I was trying to use the LTC6269-10 in non inverting configuration in order to filter the high frequencies around 400 MHz, but when i plot the bode diagram in LTSpice it shows a resonance around that frequency. Also, if i try to change the values of the resistors in the circuit the resonance tend to shift and increase in value. What could it be?

These are the two circuits that i have tested: Circuits

And this is the bode diagram:

Bode diagram

(The green one is the circuit on the left, the red one is the circuit on the right)

  • 1
    \$\begingroup\$ You may also want to model resistors with parasitics for this problem \$\endgroup\$
    – Voltage Spike
    Commented Jun 28, 2017 at 23:00

2 Answers 2


Aha (!) the infamous gain peaking problem seen in the non-inverting op-amp circuit!

This is one of those things you learn to watch out for. Remember that the gain of this type of amplifier configuration is: -

\$1+\dfrac{R_5}{R_6}\$ (for the right hand diagram)

But that formula hides the fact that the reactance of leakage capacitors needs to be taken into account. The op-amp has a common mode input capacitance of 0.45 pF and this will progressively shunt R6 as the operating frequency rises.

In other words, gain will start to rise with frequency and the gain will have increased by 3 dB when Xc = R6. This happens when: -

Frequency = \$\dfrac{1}{2\pi R_6C_{IN}}\$

So, input capcitance is 0.45 pF and R6 is 3000 ohms hence F = 117 MHz. At this frequency the circuit gain is rising and keeps rising at 6 dB per octave until it becomes limited by the open-loop gain of the op-amp. The data sheet isn't very good at pictorially showing this so I have taken a liberty with what they do show and extended it: -

enter image description here

The original extract from the DS is on the left and my mangled version is on the right. Hopefully this should explain why you see a peak at about 250 MHz. The bright red line is what I predict your gain profile will be until it hits the darker red line (what I expect the open-loop gain to be if the graph is extended).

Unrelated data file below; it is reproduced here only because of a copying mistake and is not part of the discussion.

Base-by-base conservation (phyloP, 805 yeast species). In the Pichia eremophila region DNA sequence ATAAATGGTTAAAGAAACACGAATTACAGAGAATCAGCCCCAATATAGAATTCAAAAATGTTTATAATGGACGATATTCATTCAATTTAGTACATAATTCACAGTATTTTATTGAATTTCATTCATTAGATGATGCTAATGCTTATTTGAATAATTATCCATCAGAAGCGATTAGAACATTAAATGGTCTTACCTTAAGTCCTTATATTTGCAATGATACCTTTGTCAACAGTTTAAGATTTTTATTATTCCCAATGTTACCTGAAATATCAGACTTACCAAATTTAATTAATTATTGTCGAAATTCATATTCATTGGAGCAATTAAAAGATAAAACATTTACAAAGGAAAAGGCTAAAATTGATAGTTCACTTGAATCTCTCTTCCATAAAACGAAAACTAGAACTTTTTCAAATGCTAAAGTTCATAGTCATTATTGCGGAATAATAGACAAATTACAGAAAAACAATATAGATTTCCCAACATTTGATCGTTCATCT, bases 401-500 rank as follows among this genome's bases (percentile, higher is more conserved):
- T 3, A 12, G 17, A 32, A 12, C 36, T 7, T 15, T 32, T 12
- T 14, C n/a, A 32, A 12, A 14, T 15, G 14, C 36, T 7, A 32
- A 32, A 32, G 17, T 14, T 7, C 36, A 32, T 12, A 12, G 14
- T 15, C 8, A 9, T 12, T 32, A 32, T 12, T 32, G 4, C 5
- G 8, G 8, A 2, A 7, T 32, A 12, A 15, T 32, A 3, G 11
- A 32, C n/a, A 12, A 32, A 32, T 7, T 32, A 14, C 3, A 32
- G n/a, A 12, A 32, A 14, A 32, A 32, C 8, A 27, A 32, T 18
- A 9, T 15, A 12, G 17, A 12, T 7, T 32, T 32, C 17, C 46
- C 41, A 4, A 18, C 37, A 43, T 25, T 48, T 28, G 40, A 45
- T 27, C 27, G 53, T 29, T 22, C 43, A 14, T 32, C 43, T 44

When you chose lower value resistors (your left diagram), that peak got pushed out to 400 MHz and this generally ties in with what you should expect. It's never an exact science of course but this generally is what you are seeing.

Generally the best fix is to lower your resistors so that the peak is pushed out way beyond the open-loop gain of the op-amp. I don't see any problem in making R6 = 300 ohms (ten times lower) and making R5 a 2k7 (ten times lower too).

Remember that when you build this there will be stray capacitance that can make the problem worse so keeping the resistor values low is going to be sensible. Note that the DS also states this: -

Since LTC6268-10 is a decompensated op amp with gain-of-10 stable, it requires that CIN/CF ≥ 10.

This means that adding a capacitor across the feedback resistor has to be done with care.


Put a taste of capacitance across the feedback resistor to compensate for the input capacitance. Maybe 0.1~0.5pF for R1=9K. And read the datasheet carefully.

Lower value feedback resistors may be useful.

  • 2
    \$\begingroup\$ This opamp has 0.5pF common-mode input capacitance. With 27k feedback resistor, the -3 dB cutoff is at about 11 MHz, and the phase shift towards 70-80 deg comes at 20X of that, that's why the ~200 MHz resonance. The results will be more surprising if the PCB will have no voids under In+ and In- pins ... This is probably not the best opamp for 400MHz operations. \$\endgroup\$ Commented Jun 28, 2017 at 23:45

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